Pediatric Central Nervous System Tumor Diagnosis, Complications, and Emergencies

Alicia Lenzen*, Rebecca M. Garcia Sosa, Reema Habiby, Arthur J. DiPatri, Natasha Pillay Smiley

*Corresponding author for this work

Research output: Contribution to journalArticlepeer-review

Abstract

Central nervous system tumors are the most common solid malignancy in childhood and the leading cause of cancer-related mortality in children. With an average of 13 new patients being diagnosed daily with a central nervous system tumor, many of these patients will present to the emergency department for evaluation and management. Furthermore, many children experience complications and/or adverse effects directly from the tumor itself, from multimodality treatment (ie, surgery, radiation therapy, and/or chemotherapy), and/or as long-term survivors. Oncologic emergencies include increased intracranial pressure, spinal cord compression, seizures/status epilepticus, central diabetes insipidus, and adrenal insufficiency. Evaluation and management by emergency medicine practitioners are critically important for these patients in all phases of their diagnosis and treatment and can contribute significantly to an improved prognosis.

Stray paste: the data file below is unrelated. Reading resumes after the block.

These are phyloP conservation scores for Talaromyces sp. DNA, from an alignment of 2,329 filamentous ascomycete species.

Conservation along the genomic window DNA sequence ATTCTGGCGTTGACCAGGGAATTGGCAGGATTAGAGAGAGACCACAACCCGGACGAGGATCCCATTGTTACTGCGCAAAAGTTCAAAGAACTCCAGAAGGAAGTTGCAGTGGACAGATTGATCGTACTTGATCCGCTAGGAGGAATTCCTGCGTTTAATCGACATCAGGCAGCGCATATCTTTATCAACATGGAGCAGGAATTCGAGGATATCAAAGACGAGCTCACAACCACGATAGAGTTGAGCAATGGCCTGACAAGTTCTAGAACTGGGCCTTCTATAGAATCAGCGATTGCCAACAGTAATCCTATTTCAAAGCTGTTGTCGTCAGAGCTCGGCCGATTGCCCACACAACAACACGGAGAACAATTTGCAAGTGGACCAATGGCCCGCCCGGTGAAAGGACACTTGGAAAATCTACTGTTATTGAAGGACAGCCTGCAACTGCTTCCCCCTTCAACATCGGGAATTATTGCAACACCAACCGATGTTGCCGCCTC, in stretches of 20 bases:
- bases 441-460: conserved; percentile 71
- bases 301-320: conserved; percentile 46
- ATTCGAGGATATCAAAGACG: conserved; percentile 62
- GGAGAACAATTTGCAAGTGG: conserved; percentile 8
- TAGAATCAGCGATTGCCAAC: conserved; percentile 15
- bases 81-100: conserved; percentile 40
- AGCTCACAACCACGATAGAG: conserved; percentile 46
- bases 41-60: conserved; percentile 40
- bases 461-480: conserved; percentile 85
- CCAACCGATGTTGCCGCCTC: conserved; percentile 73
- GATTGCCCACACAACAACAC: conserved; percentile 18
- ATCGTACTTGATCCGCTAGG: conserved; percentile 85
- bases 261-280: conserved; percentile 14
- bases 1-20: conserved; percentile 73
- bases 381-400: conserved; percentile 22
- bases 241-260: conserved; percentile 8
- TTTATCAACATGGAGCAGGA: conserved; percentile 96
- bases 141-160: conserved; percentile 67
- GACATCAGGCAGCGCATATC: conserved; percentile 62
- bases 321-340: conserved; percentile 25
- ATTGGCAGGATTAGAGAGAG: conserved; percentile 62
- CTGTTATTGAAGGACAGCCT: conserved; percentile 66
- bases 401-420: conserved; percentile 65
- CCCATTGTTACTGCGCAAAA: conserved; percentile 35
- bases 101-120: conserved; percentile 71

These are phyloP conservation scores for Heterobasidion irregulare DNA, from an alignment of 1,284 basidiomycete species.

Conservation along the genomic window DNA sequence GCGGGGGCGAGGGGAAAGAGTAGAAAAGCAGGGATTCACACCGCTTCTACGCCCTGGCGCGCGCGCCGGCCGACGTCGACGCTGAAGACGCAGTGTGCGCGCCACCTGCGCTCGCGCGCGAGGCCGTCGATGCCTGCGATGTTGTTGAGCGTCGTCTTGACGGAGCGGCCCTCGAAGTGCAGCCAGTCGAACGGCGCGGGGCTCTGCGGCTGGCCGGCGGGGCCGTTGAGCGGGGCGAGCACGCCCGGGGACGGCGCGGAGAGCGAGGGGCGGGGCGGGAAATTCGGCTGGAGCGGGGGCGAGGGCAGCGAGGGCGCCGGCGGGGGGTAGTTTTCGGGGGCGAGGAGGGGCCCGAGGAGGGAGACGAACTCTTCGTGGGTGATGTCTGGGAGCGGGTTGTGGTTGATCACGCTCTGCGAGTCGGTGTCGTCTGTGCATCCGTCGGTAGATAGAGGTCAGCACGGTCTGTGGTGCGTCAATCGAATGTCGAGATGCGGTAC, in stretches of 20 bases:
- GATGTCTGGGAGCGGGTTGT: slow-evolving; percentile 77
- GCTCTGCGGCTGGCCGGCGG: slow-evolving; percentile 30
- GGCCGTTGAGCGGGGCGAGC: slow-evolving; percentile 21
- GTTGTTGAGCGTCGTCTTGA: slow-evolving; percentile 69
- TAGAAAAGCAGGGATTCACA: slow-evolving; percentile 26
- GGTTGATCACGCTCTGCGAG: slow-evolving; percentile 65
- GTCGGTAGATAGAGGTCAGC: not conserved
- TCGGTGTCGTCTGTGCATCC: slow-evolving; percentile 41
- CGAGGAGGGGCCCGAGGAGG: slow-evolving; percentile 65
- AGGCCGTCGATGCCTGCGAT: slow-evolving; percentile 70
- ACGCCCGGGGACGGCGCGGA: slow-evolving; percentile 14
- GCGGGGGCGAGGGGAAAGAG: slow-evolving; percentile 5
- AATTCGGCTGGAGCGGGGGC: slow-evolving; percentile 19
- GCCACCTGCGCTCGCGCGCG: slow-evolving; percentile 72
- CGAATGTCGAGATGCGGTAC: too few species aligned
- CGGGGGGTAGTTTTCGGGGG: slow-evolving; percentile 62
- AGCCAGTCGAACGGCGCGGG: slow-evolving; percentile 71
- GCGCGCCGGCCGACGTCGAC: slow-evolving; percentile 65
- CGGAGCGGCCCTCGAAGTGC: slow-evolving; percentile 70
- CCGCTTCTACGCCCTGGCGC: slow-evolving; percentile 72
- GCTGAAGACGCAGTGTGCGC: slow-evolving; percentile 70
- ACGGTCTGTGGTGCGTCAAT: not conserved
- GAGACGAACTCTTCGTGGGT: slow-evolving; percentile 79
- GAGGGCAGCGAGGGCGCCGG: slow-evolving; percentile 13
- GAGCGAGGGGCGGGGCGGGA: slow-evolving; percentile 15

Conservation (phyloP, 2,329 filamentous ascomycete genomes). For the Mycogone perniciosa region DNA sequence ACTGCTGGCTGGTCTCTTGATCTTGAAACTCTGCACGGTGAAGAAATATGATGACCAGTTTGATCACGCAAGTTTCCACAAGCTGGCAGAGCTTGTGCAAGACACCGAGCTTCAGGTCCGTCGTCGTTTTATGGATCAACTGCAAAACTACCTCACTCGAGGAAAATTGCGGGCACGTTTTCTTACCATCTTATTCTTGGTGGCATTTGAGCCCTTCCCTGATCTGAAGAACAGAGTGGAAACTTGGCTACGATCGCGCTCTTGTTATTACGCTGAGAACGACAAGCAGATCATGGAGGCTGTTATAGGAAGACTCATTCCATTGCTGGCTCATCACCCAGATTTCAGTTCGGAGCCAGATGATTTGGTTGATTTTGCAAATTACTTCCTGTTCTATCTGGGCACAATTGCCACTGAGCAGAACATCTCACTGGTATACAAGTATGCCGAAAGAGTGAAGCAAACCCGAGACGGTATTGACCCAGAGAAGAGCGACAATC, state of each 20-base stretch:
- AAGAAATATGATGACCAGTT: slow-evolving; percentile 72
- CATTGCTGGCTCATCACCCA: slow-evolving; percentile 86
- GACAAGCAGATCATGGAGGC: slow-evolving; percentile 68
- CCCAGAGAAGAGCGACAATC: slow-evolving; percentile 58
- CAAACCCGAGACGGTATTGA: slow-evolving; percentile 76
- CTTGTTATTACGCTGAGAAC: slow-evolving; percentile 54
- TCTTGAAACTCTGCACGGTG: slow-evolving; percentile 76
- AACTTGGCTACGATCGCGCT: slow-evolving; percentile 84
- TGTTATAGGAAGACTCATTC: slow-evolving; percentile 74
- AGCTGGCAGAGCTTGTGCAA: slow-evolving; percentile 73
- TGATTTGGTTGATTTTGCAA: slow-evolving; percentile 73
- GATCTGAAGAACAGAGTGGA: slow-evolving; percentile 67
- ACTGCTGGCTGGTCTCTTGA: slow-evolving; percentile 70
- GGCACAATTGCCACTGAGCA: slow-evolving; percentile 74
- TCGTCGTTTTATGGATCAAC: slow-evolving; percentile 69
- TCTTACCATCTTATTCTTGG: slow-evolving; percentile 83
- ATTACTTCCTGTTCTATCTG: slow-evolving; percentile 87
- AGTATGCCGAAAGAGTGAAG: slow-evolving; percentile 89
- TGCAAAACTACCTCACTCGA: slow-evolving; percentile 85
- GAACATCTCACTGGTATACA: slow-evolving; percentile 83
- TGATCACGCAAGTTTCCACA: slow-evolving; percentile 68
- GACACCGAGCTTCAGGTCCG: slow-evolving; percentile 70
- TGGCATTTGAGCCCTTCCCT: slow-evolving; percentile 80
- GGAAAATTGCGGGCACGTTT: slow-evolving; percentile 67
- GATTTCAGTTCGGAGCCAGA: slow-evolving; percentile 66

Original languageEnglish (US)
Pages (from-to)153-161
Number of pages9
JournalClinical Pediatric Emergency Medicine
Volume19
Issue number2
DOIs
StatePublished - Jun 2018

Keywords

  • adrenal insufficiency
  • central nervous system tumor
  • chemotherapy
  • diabetes insipidus
  • intracranial pressure
  • long-term survivor
  • radiation therapy
  • seizures
  • transfusion

ASJC Scopus subject areas

  • Pediatrics, Perinatology, and Child Health
  • Emergency Medicine

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